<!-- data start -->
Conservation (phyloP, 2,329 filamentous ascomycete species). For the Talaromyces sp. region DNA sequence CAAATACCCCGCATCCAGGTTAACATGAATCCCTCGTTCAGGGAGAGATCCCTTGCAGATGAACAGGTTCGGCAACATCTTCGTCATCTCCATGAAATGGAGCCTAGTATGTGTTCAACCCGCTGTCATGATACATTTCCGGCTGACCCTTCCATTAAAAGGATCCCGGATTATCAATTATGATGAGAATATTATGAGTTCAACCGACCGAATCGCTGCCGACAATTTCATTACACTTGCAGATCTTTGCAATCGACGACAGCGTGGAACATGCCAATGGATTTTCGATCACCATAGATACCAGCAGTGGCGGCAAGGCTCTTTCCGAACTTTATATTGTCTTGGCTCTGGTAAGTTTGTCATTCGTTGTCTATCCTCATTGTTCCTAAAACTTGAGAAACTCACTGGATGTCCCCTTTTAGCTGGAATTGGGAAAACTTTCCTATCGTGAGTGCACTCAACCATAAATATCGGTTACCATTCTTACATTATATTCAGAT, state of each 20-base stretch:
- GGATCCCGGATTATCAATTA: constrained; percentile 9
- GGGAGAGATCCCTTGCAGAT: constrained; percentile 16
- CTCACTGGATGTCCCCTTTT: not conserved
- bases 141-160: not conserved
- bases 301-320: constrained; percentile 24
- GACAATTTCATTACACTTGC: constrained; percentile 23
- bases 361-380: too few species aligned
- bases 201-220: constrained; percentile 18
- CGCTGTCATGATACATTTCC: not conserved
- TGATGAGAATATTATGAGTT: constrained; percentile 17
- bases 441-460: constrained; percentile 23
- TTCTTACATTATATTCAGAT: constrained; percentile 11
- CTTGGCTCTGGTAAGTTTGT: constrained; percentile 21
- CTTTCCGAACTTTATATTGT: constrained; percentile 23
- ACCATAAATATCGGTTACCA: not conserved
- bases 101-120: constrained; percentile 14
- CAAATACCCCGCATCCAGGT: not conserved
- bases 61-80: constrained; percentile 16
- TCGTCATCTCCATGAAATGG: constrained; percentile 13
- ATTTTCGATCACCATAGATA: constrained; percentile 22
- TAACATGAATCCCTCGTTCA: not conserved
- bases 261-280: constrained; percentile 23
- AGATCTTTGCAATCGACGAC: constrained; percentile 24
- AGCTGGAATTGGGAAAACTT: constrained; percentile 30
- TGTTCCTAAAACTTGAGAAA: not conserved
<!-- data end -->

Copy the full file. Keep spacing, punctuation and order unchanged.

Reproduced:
Conservation (phyloP, 2,329 filamentous ascomycete species). For the Talaromyces sp. region DNA sequence CAAATACCCCGCATCCAGGTTAACATGAATCCCTCGTTCAGGGAGAGATCCCTTGCAGATGAACAGGTTCGGCAACATCTTCGTCATCTCCATGAAATGGAGCCTAGTATGTGTTCAACCCGCTGTCATGATACATTTCCGGCTGACCCTTCCATTAAAAGGATCCCGGATTATCAATTATGATGAGAATATTATGAGTTCAACCGACCGAATCGCTGCCGACAATTTCATTACACTTGCAGATCTTTGCAATCGACGACAGCGTGGAACATGCCAATGGATTTTCGATCACCATAGATACCAGCAGTGGCGGCAAGGCTCTTTCCGAACTTTATATTGTCTTGGCTCTGGTAAGTTTGTCATTCGTTGTCTATCCTCATTGTTCCTAAAACTTGAGAAACTCACTGGATGTCCCCTTTTAGCTGGAATTGGGAAAACTTTCCTATCGTGAGTGCACTCAACCATAAATATCGGTTACCATTCTTACATTATATTCAGAT, state of each 20-base stretch:
- GGATCCCGGATTATCAATTA: constrained; percentile 9
- GGGAGAGATCCCTTGCAGAT: constrained; percentile 16
- CTCACTGGATGTCCCCTTTT: not conserved
- bases 141-160: not conserved
- bases 301-320: constrained; percentile 24
- GACAATTTCATTACACTTGC: constrained; percentile 23
- bases 361-380: too few species aligned
- bases 201-220: constrained; percentile 18
- CGCTGTCATGATACATTTCC: not conserved
- TGATGAGAATATTATGAGTT: constrained; percentile 17
- bases 441-460: constrained; percentile 23
- TTCTTACATTATATTCAGAT: constrained; percentile 11
- CTTGGCTCTGGTAAGTTTGT: constrained; percentile 21
- CTTTCCGAACTTTATATTGT: constrained; percentile 23
- ACCATAAATATCGGTTACCA: not conserved
- bases 101-120: constrained; percentile 14
- CAAATACCCCGCATCCAGGT: not conserved
- bases 61-80: constrained; percentile 16
- TCGTCATCTCCATGAAATGG: constrained; percentile 13
- ATTTTCGATCACCATAGATA: constrained; percentile 22
- TAACATGAATCCCTCGTTCA: not conserved
- bases 261-280: constrained; percentile 23
- AGATCTTTGCAATCGACGAC: constrained; percentile 24
- AGCTGGAATTGGGAAAACTT: constrained; percentile 30
- TGTTCCTAAAACTTGAGAAA: not conserved